It’s already May 16th, and we can’t remember a year in the almost thirty years we’ve been here, where the frost has come this late. We’ve seen just tinges of it on the odd morning, but there’s not yet been a proper frost, and we can’t remember an autumn of this glory in all the time we’ve been here. Summerhill and Hartford are resplendent in the burgundys, golds, the maizy hues and emerald greens, and the horses are thriving on what’s left of the pre-winter weather.

Of course, for our overseas readers, remember this part of the world celebrates winter in great style, as we have big blue skies virtually from the beginning of April through to mid September, with very little moisture to speak of, and while our evenings are cool, and sometimes below zero, the days are spectacular.

Photos by Nick Goss  



Art Of War, Umngazi, Imbongi, Thandolwami



SUMMERHILL STUD - Changing of the Seasons

                                                                             (Photo by Cheryl Goss)

Have you ever been to Summerhill in autumn? For that matter, have you ever been to Summerhill? If you haven’t, remember what the famous writer, adventurer and raconteur, Sir Clement Freud once said of the property which encompasses Hartford House, now one of the nation’s top boutique hotels. He said that if you owned a broodmare and didn’t house her at Summerhill, it would be “downright sinful”. As for Hartford House, Sir Clement described it as undoubtedly “one of South Africa’s most gracious homes”.

We’re entering one of the loveliest phases of the year now, the trees are beginning to turn, the golds and burgundies grow by the day, while the emerald hue of newly cultivated pastures is patchworked wherever there is good ground for horses. The sight of the sun’s rays glinting through the spray of the irrigators in the late afternoons is something to behold, while the clarity of the early mornings comes hand in hand with the crispness that heralds the autumn.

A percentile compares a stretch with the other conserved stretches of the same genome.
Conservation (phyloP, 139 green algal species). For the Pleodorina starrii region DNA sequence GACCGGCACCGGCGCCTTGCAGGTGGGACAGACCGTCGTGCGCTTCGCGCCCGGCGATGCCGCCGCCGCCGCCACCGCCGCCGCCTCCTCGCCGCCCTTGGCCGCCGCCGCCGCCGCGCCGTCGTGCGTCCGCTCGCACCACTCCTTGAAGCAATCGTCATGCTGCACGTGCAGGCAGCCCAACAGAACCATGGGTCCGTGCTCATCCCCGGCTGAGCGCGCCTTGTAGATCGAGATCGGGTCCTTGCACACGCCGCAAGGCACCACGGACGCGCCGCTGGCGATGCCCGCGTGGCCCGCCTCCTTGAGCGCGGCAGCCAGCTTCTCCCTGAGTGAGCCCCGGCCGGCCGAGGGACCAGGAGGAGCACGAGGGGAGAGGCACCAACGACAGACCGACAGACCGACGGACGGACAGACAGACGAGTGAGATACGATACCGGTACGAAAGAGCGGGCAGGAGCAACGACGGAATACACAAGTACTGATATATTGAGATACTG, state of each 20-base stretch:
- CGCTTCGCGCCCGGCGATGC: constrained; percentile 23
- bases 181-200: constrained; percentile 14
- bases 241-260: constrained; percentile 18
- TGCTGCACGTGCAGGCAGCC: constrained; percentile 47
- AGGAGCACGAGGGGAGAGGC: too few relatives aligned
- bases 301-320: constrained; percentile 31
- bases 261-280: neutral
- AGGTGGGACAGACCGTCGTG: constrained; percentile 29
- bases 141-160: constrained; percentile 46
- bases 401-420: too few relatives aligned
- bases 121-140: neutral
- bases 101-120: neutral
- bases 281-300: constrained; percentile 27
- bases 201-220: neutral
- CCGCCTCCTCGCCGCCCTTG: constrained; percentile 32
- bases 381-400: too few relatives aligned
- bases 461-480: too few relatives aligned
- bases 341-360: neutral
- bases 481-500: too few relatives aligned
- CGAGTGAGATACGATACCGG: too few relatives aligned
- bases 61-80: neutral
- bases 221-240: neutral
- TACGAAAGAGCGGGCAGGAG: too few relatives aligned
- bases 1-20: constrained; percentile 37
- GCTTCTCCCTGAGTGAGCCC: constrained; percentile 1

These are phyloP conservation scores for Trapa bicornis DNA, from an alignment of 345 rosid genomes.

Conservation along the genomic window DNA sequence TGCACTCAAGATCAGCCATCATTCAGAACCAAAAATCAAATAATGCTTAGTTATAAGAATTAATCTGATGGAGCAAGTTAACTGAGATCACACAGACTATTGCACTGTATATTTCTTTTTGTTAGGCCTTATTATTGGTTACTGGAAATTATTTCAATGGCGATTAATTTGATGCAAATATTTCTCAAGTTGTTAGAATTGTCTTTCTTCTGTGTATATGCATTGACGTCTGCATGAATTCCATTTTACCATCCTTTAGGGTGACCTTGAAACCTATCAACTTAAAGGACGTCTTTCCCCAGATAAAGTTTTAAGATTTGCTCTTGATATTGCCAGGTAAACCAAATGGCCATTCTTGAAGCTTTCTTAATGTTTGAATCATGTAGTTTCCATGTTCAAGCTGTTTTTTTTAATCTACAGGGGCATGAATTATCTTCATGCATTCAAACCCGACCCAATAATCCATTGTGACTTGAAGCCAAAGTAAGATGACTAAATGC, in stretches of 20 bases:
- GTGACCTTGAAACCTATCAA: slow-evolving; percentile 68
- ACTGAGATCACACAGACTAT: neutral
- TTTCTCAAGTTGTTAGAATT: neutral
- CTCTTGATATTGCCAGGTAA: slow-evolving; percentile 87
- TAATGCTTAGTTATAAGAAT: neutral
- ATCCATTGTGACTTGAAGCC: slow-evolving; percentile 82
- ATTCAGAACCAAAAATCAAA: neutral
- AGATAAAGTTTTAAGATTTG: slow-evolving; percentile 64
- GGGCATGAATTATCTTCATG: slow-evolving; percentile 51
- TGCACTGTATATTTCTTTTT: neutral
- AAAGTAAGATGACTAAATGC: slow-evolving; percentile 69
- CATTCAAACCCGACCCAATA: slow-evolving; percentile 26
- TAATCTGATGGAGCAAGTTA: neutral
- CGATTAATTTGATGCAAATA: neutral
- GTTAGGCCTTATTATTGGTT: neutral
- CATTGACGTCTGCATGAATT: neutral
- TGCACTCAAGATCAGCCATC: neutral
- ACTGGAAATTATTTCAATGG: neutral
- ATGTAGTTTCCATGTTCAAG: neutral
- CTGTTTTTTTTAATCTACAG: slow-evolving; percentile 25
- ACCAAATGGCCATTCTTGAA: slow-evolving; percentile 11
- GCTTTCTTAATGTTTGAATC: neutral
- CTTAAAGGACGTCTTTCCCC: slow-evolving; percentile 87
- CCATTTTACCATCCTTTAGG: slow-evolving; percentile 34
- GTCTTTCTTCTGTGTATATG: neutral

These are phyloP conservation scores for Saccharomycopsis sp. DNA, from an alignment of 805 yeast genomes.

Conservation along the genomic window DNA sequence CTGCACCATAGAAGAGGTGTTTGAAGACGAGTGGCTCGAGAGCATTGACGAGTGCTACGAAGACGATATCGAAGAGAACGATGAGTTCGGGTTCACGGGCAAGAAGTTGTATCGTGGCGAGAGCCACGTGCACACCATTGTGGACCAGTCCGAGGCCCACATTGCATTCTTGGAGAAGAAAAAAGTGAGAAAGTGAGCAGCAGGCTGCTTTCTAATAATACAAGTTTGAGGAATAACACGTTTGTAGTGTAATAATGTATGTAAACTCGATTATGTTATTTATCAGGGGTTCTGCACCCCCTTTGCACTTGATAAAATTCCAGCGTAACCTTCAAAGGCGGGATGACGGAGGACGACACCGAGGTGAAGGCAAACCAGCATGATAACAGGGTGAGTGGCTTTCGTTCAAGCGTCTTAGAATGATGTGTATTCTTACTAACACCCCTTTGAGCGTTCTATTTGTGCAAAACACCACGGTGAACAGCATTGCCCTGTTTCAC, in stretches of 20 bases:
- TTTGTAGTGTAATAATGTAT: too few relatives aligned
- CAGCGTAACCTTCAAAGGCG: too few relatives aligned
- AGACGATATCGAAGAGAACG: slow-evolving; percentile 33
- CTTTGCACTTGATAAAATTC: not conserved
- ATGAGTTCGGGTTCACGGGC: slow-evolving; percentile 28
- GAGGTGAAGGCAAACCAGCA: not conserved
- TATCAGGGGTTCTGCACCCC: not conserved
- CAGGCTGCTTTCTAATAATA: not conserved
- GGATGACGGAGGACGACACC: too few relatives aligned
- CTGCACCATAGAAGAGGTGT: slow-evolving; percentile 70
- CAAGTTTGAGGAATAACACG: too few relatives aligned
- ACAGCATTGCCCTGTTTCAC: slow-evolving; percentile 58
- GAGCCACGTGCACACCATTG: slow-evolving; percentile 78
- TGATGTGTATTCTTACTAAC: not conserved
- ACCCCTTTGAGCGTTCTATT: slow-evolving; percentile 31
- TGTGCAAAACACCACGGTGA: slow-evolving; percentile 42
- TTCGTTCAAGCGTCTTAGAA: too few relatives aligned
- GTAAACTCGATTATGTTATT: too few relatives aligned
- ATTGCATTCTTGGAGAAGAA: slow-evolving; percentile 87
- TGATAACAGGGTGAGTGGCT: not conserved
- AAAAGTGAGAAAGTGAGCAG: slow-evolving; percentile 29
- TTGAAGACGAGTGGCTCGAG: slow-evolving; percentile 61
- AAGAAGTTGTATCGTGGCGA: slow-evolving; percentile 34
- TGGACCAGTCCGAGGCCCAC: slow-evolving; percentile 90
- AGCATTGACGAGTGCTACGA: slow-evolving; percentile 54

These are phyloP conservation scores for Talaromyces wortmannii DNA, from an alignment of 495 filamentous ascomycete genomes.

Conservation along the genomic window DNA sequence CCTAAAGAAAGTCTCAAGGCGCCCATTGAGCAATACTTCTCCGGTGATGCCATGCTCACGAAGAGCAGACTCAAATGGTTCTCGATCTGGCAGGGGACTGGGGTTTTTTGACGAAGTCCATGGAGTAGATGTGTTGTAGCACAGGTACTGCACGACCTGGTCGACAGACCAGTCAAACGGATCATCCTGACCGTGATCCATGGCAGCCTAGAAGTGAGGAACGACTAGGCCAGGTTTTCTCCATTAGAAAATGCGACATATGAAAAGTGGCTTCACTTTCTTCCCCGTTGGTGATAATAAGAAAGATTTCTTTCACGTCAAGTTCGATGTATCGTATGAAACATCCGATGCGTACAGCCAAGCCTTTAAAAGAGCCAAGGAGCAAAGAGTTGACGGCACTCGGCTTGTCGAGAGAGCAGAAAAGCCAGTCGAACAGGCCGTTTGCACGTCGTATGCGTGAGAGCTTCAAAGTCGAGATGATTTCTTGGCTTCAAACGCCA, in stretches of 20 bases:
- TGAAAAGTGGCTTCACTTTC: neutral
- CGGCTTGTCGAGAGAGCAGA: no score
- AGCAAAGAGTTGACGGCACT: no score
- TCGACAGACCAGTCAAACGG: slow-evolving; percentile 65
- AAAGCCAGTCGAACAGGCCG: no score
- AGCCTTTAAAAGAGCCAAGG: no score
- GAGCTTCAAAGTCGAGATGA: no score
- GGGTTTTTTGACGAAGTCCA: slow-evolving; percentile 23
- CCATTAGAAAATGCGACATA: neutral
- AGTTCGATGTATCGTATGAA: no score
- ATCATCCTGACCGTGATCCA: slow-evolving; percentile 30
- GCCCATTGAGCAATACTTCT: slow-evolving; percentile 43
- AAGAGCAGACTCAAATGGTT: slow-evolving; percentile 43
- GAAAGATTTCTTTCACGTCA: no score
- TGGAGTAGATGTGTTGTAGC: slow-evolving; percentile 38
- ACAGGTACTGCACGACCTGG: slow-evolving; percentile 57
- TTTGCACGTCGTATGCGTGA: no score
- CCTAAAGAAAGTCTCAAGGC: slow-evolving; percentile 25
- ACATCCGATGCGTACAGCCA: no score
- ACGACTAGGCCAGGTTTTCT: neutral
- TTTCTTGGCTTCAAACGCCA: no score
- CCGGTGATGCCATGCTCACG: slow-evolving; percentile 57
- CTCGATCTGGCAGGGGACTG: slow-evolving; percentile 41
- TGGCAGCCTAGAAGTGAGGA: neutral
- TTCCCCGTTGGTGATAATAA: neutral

The marvels of these times sparks the enthusiasm of anyone with a camera on the farm, and these images exemplify why Gary Player described it as “Africa’s most beautiful stud farm”. They’re not the only ones who think so though, as Hartford House is always busy April and May, with visitors who love to be surprised. 

Click here to view more photos of the changing season in our Photo Gallery



SUMMERHILL STUD : Fine wine and good company under the Oak Tree


Click here to view more photos.

Summerhill Stud - Last thursday we again hosted some of our International Clients; mare owners Stuart and Adele Silvey from the UK, Andrew Yuen from Hong Kong, and Commander John and Anne Ford also from the UK.

John and Anne Ford are long-time partners of Summerhill Stud and are annual visitors to Hartford House, as are Stuart and Adele Silvey.

Andrew Yuen, in addition to his breeding programme with us, has horses in training with Basil Marcus including the colt, Governator (Fard x Kiss Me Once) who has had 3 wins and 7 places to date.

Peter Gibson, CEO of the SA Equine Trade Council, also joined us, fresh from attending the Veterinary congress held in the Kruger Park. He gave us a report back on the status and management of African Horse Sickness (AHS) and of movement controls in and out of the country.

Posted by Linda Norval